I've noticed that knitters often refer to themselves as either "process" knitters, or "product" knitters. Process knitters are typically eager to learn new techniques, and often bore of a project way before completion, once the process has been mastered. Product knitters are more geared towards the reward of a finished item.
If I was asked to describe the type of knitter that I am, I would probably have sat on the fence. I love knitting, the relaxation it brings, and the joy of seeing the project emerge (and to know there's not another one like it in the world) is awesome. However, my friends could count on one hand the number of times they've seen me in handknits (other than socks). I have tons of projects on the needles, and tons more in my Ravelry queue - and I think I've finally figured out why. I'm not a huge spender on yarn. The money I spend loosely comes out of my clothing budget. After all, knitting's meant to result in clothes, right? BUT I think I'm scared that the finished product, even done to the best of my ability, either won't fit right, won't fit as I imagined it, or I won't like it.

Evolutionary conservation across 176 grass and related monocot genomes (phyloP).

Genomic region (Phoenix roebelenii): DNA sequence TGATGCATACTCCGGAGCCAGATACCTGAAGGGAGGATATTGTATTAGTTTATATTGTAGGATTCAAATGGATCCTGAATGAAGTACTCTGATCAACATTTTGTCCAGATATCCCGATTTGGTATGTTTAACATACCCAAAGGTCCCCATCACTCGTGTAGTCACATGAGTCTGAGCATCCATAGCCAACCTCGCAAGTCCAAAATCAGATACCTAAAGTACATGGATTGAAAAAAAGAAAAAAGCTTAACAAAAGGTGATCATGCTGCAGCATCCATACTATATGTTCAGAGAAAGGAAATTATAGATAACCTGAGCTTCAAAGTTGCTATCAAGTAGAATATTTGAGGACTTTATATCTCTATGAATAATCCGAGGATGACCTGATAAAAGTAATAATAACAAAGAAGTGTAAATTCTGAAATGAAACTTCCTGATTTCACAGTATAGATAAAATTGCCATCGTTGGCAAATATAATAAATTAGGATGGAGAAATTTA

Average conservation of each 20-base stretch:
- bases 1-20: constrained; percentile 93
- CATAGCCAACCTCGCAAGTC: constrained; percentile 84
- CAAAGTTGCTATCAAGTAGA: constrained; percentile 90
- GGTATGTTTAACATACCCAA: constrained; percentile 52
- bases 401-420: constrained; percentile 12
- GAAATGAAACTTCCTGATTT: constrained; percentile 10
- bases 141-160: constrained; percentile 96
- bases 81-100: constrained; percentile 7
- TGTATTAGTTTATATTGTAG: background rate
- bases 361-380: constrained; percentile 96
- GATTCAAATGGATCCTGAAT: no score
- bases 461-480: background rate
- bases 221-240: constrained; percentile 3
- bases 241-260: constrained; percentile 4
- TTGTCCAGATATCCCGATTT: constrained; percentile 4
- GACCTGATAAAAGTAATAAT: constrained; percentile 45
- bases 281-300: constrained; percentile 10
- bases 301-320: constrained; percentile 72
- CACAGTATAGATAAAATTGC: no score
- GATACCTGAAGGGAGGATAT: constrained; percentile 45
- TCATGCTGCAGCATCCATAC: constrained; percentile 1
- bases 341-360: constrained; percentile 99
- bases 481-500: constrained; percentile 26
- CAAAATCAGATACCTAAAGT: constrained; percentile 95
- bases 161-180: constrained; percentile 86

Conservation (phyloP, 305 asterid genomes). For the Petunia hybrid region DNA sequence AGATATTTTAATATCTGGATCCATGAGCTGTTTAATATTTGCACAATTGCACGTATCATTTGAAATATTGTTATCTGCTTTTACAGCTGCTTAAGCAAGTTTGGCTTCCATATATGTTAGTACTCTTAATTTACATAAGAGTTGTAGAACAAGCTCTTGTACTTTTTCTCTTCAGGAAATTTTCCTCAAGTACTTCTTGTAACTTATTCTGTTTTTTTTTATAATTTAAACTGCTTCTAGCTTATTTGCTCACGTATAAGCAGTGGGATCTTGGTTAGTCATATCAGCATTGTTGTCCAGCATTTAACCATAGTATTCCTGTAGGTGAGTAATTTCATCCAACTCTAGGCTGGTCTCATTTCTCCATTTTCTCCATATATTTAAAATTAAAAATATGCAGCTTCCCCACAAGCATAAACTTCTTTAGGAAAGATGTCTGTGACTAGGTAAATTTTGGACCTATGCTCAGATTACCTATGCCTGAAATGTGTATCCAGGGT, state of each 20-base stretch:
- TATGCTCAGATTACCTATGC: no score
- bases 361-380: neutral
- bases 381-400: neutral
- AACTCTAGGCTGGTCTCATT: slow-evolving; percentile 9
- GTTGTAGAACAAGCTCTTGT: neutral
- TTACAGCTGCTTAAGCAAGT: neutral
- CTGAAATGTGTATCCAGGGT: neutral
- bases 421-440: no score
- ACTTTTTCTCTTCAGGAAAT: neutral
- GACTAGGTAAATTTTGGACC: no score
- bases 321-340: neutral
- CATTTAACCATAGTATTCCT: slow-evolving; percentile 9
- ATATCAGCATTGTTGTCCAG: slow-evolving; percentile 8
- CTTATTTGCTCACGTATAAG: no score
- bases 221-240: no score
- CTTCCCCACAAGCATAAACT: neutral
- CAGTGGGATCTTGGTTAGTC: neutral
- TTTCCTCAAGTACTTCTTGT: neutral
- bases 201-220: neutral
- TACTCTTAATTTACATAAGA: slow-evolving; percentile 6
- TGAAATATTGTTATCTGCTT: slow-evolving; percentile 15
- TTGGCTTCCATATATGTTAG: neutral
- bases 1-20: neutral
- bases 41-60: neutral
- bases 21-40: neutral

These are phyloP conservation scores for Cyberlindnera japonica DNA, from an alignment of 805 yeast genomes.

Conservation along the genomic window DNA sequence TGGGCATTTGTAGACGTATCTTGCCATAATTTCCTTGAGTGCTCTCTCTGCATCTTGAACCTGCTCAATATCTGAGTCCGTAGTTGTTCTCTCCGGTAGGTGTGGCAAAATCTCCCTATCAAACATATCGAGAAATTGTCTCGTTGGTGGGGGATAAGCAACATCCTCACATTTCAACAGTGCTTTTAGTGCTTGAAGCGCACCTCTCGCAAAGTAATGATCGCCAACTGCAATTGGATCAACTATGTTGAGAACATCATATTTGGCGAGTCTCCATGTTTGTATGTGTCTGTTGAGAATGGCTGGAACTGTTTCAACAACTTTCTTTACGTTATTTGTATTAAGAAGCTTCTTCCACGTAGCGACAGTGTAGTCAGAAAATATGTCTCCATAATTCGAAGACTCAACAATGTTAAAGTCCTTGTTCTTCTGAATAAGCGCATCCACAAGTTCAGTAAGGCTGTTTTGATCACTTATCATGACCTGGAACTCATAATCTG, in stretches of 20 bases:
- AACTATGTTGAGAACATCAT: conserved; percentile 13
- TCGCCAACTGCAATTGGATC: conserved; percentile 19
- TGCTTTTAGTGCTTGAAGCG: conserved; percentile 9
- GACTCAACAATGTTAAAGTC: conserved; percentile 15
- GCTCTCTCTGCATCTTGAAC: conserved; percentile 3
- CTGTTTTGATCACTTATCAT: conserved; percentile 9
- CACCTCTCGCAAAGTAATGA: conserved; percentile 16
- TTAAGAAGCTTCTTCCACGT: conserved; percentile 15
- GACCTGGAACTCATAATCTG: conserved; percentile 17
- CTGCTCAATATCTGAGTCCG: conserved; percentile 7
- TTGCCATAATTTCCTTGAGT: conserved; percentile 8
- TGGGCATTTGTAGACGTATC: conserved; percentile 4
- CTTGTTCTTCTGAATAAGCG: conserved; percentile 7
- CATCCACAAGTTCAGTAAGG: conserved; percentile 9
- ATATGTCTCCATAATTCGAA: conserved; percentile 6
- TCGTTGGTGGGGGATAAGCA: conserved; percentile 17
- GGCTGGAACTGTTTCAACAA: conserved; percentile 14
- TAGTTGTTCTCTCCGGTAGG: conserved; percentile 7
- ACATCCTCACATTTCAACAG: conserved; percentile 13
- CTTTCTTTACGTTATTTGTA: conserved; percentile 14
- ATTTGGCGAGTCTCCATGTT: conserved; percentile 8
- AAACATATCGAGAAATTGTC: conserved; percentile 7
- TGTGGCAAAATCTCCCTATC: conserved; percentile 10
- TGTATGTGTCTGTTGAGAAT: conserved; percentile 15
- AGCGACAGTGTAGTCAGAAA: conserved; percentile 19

That's why knitting for other people is great. I knit my husband Chris a Durrow pre-blog. He wears it quite a lot through our snowy, chilly winters, something I'm very glad to see. He even wears it to work, so I take it that it must meet some level of stylish. But he has to (in a way), he's my husband, and he asked for the sweater, so now it's done, there's definitely some obligation there.
However, our friend Bill saw the sweater, and wanted one of his own. His wife Michelle (my best friend from high school) came and picked the colour with me, and it really flew off the needles once I got around to starting it. I think a lot of that had to do with the fact I knew what the finished product would look like.
The only alteration I made to the pattern was to change the arm cable. On the left, the original Durrow cable (Chris'), and on the right, a simple braid cable (Bill's).
The colour in the above is pretty accurate. It's called Brown Heather, and that's an accurate name for it.
And some full shots (colour not as accurate, but taken during the daylight so the contrast is better).
Pattern: Durrow by Jodi Green
Yarn: 8 skeins of Mary Maxim Starlette, colour Brown Heather
Needles: 5mm straights for the body and sleeves, 4.5mm circular for the neck.
Started: December 2007
Finished: February 2008
Bill, I hope you enjoy (and don't feel obligated to wear it)!
Dateline – Toronto
5 hours ago